A beautiful baby boy was born on a Sunday morning after a short intense labor. It was a bit chaotic for me, but I was happy to be there to assist when she asked and to witness the amazing moment when a new life, still tied by his the cord to his mother, was placed in her arms and she said softly to him, “I love you…”

A few hours after the delivery the midwife returned to say she had noticed something at the time of birth and after further research recommended taking the baby to the hospital for observation. This led to immediately being transferred to the closest larger city neo-natal intensive care, where they ran a series of test over the next five days. Still, after five days he was allowed to go home with his mom and dad. My daughter put the unpleasant hospital experience behind her.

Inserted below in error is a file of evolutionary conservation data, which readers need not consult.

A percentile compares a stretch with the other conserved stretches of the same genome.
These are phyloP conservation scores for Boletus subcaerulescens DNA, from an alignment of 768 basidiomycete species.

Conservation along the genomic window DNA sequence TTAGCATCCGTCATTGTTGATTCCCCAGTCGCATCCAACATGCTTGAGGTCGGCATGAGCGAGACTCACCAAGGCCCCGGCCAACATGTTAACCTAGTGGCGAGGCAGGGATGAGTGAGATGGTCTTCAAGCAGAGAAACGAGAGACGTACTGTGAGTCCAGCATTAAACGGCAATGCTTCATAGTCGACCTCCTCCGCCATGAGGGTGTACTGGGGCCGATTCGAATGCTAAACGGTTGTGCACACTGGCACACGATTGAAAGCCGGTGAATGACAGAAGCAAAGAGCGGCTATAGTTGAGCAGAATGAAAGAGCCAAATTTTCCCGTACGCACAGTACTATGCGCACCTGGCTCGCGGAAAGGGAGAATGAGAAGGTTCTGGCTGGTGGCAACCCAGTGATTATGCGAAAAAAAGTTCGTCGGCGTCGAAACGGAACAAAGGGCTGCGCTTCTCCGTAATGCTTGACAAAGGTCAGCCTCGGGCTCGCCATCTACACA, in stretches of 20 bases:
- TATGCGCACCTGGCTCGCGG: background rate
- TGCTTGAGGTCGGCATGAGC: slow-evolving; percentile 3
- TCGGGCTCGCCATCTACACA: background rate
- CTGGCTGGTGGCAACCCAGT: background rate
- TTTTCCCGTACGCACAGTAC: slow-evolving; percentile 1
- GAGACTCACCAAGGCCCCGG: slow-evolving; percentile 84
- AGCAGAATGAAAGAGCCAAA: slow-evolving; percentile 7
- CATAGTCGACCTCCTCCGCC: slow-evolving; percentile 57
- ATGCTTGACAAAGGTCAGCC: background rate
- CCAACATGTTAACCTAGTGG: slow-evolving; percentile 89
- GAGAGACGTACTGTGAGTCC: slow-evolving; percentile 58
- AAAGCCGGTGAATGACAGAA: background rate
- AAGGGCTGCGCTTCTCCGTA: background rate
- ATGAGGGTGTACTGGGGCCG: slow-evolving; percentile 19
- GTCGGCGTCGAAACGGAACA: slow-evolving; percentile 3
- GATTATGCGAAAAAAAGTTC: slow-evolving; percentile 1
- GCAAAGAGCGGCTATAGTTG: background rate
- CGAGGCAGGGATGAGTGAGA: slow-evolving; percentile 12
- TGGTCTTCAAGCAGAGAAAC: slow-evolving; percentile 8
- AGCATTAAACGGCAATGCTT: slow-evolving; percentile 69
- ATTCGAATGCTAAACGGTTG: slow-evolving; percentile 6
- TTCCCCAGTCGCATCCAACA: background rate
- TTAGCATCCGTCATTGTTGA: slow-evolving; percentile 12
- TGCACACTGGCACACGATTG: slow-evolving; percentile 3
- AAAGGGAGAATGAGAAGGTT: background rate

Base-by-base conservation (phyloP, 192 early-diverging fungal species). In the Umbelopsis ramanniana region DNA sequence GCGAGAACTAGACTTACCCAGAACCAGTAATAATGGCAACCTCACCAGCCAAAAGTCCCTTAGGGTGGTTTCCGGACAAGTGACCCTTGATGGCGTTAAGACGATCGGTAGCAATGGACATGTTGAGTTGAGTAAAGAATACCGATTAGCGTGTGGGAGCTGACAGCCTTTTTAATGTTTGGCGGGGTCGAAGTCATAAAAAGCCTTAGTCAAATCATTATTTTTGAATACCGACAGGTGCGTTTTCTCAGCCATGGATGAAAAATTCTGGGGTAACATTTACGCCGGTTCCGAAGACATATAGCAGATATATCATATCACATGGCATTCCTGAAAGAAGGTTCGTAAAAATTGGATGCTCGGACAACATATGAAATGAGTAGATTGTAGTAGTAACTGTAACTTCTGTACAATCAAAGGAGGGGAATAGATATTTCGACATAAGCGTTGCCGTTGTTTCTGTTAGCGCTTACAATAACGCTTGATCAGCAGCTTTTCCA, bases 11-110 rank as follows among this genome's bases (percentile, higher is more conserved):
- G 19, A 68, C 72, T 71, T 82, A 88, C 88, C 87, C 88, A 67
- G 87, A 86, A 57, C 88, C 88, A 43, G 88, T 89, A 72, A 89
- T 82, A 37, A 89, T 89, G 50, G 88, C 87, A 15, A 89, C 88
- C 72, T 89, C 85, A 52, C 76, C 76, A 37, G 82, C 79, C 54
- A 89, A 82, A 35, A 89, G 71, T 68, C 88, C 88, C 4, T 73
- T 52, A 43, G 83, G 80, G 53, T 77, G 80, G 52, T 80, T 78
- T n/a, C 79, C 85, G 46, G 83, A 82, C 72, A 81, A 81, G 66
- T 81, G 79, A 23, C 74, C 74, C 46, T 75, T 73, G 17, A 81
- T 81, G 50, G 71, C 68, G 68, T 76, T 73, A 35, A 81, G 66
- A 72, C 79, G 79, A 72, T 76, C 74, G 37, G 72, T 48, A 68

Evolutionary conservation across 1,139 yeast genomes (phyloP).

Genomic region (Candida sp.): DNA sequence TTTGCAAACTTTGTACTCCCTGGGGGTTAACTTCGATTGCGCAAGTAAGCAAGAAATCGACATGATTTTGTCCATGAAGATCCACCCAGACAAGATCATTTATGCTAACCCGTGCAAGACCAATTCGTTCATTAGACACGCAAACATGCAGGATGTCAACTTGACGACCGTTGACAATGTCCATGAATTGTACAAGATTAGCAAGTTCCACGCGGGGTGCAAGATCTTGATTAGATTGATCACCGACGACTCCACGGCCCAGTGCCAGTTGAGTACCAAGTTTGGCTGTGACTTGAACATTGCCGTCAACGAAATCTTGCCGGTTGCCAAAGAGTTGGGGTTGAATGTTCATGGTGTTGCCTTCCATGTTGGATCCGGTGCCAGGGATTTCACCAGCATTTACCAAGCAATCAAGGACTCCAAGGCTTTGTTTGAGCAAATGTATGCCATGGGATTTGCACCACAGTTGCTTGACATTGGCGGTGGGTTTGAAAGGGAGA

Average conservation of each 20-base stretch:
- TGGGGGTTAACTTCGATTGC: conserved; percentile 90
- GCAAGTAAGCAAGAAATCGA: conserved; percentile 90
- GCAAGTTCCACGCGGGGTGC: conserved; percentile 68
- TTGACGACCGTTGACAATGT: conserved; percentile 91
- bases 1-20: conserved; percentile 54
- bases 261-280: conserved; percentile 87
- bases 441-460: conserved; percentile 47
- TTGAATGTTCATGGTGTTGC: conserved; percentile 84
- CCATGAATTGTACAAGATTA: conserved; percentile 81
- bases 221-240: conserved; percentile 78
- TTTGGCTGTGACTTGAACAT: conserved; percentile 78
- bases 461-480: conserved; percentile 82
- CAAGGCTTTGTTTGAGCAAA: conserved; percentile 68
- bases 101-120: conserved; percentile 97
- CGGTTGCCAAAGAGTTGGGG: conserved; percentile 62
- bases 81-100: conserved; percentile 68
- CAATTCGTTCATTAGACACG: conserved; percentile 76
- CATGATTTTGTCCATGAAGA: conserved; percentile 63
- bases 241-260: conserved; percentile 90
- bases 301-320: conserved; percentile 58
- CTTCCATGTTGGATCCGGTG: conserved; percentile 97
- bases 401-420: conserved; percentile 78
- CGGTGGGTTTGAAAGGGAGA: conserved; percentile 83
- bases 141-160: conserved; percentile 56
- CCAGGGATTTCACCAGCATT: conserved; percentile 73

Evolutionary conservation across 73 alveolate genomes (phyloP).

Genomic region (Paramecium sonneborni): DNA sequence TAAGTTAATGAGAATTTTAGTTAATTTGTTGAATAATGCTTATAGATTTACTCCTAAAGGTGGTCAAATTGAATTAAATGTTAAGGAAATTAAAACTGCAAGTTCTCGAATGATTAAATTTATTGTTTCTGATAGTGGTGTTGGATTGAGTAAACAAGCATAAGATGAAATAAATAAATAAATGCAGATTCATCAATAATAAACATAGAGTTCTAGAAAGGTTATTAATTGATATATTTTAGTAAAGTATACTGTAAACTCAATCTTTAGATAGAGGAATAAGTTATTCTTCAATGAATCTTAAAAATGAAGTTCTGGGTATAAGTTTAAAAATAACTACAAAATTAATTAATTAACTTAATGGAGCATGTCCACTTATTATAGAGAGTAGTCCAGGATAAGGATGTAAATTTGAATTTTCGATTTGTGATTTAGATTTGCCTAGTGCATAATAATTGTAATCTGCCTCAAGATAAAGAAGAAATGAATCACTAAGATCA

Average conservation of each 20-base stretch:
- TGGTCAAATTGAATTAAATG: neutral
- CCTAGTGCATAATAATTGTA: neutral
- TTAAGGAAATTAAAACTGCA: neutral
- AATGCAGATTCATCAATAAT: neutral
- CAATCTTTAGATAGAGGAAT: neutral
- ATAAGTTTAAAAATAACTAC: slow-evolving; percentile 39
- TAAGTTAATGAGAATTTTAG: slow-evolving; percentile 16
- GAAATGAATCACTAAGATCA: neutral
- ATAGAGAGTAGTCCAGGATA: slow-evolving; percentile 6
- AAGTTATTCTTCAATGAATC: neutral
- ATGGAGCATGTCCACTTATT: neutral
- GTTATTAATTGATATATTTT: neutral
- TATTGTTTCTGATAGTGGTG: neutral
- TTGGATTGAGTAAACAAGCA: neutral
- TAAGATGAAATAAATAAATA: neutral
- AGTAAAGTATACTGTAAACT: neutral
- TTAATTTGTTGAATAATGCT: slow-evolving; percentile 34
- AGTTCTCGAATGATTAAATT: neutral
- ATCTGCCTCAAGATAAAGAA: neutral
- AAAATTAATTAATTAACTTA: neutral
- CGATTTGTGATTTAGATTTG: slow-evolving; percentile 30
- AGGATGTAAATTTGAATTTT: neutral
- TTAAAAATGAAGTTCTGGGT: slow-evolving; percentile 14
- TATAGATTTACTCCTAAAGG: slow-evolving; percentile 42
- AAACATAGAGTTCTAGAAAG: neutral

A week later he stopped breathing.

She rushed him back to the nearest hospital administering mouth to mouth in the back of the car. This led to a second neo-natal intensive care unit in the next largest city and eventually an operation for a prolapsed airway.

As I left the first of several visits to her and my grandson in this other hospital, I thought about her casual description about giving mouth to mouth an infant in the back seat of the car. When the full picture hit me, I leaned for support on my car in the parking garage. The way she said it sounded like, “Well, you just do what needs to be done…”

The way I saw it was: like a tunnel, running straight back through every minute of her strong willed, stand-your-ground, resistant tenacity from days of her youth. Turns out, this was exactly the tenacity needed to save the life of this tiny being as he struggled unable to breathe.